> Kristoff Wdyzko, the entire Culture Workers 
> Movement, Lucy Lippard etc... would disagree with
> the idea that artists of
> those decades were not insistent on 
> challenging reality and contextually sighting their
> work. During the 80's
> Bell Hooks wrote passionate essays decrying 
> the artworld?s embrace of the aesthetics of
> relativism at the expense of
> more sited works.). With the perceived 
> "failure' of unifying modernism (with it's
> generalized consensus truths)
> the subsequent post-modern politics 
> enforced subjective notions of power and truth- this
> is a positive. Through
> the 90's radical grassroots activists thus 
> had to struggle with questions of ways to overcome
> the isolation of
> identity politics. The fruit of this can be seen in 
> 1999's WTO protests and the subsequent globalization
> movement that is noted
> for the collaged and often thought of 
> disparate pairing of identity groups and interests
> (equally relevant is
> Zapatismo). Here the reality factor can be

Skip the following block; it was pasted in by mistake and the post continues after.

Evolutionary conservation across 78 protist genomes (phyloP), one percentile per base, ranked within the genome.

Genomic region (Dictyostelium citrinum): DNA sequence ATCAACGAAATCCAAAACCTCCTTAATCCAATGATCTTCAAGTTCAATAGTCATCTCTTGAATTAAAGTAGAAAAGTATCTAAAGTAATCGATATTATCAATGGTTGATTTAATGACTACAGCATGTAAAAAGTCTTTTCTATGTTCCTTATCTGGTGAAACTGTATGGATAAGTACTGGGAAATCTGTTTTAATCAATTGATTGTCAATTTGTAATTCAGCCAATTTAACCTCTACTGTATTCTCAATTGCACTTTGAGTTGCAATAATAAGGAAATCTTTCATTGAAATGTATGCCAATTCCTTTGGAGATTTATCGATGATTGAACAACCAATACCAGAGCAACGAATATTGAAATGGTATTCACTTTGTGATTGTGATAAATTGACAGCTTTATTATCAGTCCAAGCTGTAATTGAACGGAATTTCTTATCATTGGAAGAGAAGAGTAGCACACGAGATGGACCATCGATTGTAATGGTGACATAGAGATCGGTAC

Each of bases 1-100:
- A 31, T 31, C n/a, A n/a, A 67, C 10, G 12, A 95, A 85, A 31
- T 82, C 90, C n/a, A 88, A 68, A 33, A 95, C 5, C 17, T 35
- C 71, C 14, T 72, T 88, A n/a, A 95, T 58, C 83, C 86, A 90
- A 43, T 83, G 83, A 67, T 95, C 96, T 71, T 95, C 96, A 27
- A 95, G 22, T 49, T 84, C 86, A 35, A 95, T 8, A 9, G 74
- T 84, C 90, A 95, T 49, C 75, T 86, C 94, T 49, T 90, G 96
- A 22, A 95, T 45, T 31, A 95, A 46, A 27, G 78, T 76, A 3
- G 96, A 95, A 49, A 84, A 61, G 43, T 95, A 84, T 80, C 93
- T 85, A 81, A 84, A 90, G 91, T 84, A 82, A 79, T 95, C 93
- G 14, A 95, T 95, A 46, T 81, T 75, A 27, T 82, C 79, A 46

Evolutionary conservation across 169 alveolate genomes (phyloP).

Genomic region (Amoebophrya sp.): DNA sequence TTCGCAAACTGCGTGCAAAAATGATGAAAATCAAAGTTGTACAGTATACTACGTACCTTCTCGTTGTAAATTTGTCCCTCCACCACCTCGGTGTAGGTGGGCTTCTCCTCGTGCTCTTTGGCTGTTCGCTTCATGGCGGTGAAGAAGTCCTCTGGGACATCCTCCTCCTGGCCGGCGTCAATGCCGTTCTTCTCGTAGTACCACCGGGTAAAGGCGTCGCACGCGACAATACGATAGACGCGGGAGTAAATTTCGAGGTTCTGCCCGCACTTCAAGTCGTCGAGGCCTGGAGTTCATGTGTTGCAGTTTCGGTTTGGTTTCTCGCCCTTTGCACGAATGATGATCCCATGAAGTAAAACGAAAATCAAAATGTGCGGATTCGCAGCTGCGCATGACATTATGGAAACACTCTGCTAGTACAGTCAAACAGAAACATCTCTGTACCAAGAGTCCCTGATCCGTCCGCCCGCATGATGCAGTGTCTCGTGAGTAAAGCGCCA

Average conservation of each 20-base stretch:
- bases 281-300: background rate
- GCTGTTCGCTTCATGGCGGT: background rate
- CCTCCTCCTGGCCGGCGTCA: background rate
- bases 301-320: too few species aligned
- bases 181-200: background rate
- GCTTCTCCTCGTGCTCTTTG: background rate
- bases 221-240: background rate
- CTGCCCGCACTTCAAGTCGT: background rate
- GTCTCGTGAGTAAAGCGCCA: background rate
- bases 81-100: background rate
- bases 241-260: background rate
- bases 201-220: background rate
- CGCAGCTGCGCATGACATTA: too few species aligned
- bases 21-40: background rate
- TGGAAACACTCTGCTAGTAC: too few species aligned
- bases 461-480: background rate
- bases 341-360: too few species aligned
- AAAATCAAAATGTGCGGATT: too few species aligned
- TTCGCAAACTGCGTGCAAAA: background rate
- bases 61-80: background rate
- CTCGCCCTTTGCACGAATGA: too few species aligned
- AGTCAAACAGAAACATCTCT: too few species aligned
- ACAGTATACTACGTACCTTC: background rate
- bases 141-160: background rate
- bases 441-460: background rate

> defined as "affinities", a loosely agreed upon set
> of values. Today you can
> see the Republicans use of "values" (of 
> capitalism and Christian) to solidify ideology to
> effectively (ok- and
> affectively) wage representational warfare- while 
> the Democrats stumble unable to articulate their own
> unique truths.  To me
> the only reason that I find an artist or 
> media relevant is if I can identify a willingness to
> locate and share an
> affinity on my or their part. It is not in ideology,
> it is not in use of media, it is not even in
> practice, and it is not in
> language. I am not in the business of doing quality 
> control in art- I am more interested in exploring
> these affinities to
> express various shared declensions from the 
> status reality of corporate capitalism. 
> Here I am borrowing directly from the forty plus
> year old theory of
> Marcuse, as earlier I was borrowing from the 50 
> year plus situationist theory. None of this is new.
> Politically however the
> desire to challenge a rising fascism through 
> collective response has taken up more folk?s time.
> Doing so without the
> undemocratic crutch of (centralizing) 
> modernist notions of truths and hierarchies 
> ("artworld" or otherwise) is
> our unique experiment. 
> mail2web - Check your email from the web at
> .
> _______________________________________________
> empyre forum